Climate Change and Periodical Cicadas

Do land use changes affect periodical cicadas?

Periodical cicadas require eastern deciduous forests, so any land use changes that remove or alter those forests will affect periodical cicadas. Periodical cicadas seem to require a minimum habitat patch size of approximately 52 ha (Strang 2013). Patches may be part of larger habitat mosaics, and alterations to either the patches themselves or the mosaic of patches may affect periodical cicada populations. For example, Dybas and Davis (1962) conducted a population census of Brood XIII in Raccoon Grove IL in 1956 (the source of the estimate that densities can exceed several million per acre). The censused patch remains a forest preserve and has not been developed.  However, the surrounding areas have been converted to suburban and exurban housing developments, thus the mosaic of patches is no more, and cicadas have gone extinct or nearly extinct in Raccoon Grove (Cooley et al. 2016; Karban 2014). The long life cycles of periodical cicadas may also affect how cicadas respond to habitat changes; eastern CT was home to Brood XI even when heavily deforested into the middle of the 20th Century; following agricultural abandonment and reforestation, the brood became extinct (Cooley et al. 2013), possibly because improvement in the habitat (from the cicadas’ perspective) was too little, too late.

Will climate change affect periodical cicadas?

Climate represents long-term changes in day-to-day conditions (weather).  A number of excellent public datasources illustrate how Earth’s climate has changed in the past, it is changing now, and it will change in the future. For example, the NOAA site has a number of excellent dashboards for exploring climate change, and the US Forest Service Climate Change Atlas has tools for exploring the effects of climate change on particular species.

Periodical cicada species formed millions of years ago (Sota et al. 2013), but they live in landscapes—the eastern United States—that are much younger, due to glacial cycles.  Thus, periodical cicadas have clearly persisted through substantial periods of climate change, and indeed, several authors have directly invoked glaciation to explain the evolution of periodical cicadas (e.g., Yoshimura 1997, Marshall and Cooley 2000).  Leading hypotheses also posit that brood formation is driven by deviations from well-established climate patterns (Cooley et al. 2018).

All available evidence indicates that periodical cicadas have been strongly affected by past climate change; thus there is no reason to expect they would not be affected by future climate change.  Moreover, Magicicada life cycles are cued by the annual cycles of their host plants (Karban et al. 2000) and by soil temperatures in the spring of their emergence years (Heath 1968).  To the extent that climate change affects these annual cycles and soil temperatures, it stands to reason that it will affect periodical cicadas.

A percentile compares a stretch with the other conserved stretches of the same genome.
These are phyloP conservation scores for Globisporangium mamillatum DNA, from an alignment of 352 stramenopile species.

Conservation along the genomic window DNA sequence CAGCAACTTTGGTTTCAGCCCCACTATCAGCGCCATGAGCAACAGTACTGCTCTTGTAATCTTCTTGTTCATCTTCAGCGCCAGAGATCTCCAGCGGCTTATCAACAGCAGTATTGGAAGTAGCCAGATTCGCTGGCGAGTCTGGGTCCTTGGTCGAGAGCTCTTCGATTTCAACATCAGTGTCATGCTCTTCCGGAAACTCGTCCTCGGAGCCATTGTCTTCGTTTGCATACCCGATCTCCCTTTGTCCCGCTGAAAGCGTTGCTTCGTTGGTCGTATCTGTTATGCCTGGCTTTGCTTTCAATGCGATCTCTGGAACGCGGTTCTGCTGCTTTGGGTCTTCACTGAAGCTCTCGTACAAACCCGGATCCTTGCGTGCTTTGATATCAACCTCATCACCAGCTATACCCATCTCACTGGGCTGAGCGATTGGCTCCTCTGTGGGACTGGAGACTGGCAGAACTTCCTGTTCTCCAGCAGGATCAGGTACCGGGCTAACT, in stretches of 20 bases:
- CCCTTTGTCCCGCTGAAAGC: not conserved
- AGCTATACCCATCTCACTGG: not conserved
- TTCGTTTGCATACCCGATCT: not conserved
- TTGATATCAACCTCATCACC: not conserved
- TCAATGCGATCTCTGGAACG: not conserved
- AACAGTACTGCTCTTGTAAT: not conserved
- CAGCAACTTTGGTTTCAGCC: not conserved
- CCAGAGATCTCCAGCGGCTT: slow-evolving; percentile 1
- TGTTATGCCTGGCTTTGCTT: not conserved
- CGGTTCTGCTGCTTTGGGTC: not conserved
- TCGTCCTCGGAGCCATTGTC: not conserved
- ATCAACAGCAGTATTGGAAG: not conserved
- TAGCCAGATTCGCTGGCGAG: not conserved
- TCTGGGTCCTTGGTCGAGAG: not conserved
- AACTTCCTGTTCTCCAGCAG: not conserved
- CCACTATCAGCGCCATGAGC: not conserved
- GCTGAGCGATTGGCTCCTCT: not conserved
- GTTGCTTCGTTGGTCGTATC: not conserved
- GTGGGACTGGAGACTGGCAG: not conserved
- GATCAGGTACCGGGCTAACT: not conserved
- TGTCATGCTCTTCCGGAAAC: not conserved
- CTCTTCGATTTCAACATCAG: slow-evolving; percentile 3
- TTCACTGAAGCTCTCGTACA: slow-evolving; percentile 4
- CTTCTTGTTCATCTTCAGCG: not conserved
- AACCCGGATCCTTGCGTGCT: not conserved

Questions about climate change and periodical cicadas are usually directed at understanding how anthropogenic, 19th and 20th Century climate change will affect these insects.  Richard Primack’s excellent book Walden Warming documents how the climate at Walden Pond has warmed since Thoreau wrote about it, and how warming is reflected in earlier flowering times for plants and changed migration patterns for birds. Ellwood et al. (2012) found that the emergence timing of some Japanese cicada species was influenced by changes in temperataure and precipitation. All available evidence indicates that the climate is warming and precipitation patterns are changing, and because some parts of the periodical cicada life cycle seem sensitive to these factors, it follows that these insects will be affected by climate change.

How will warming affect periodical cicadas?

  • We predict that warming climates will cause periodical cicada emergences to start earlier in the year, since spring will arrive earlier as the climate warms.
  • We predict that any climate-related disruption of the cues periodical cicadas use to pick their year of emergence will lead to an increase in unexpected, oddly-timed emergences, and, in the extreme, a breakdown of periodicity in these insects.
  • We predict that if extreme climatic conditions reliably and consistently induce straggler emergences of sufficient density to satiate predators, then permanent life cycle switches could occur (see Marshall and Cooley 2000, Cooley et al. 2001).

Do the data support these predictions?

One the one hand, Magicicada are the most wonderful research animals imaginable, because they are accessible, they are easy to find and collect, and they lend themselves to simple playback experiments.  On the other hand, Magicicada are the most frustratingly impractical research organisms in the world, because their long life cycles make longitudinal studies nearly impossible.  The periodical cicada mapping project is intended to gather exactly the kinds of data that will allow us to test these hypotheses with confidence… but it will take a while to collect the data, and the project involves multiple generations… of cicadas and researchers alike.  Even so, already during the course of this project, notable “straggling” or off-cycle emergences have occurred, such as the unexpected emergence of Brood X cicadas in 2017, although we do not fully understand their significance.  Are they harbingers of a breakdown in the periodicity of these remarkable insects?  By keeping careful records, we hope to address that possibility…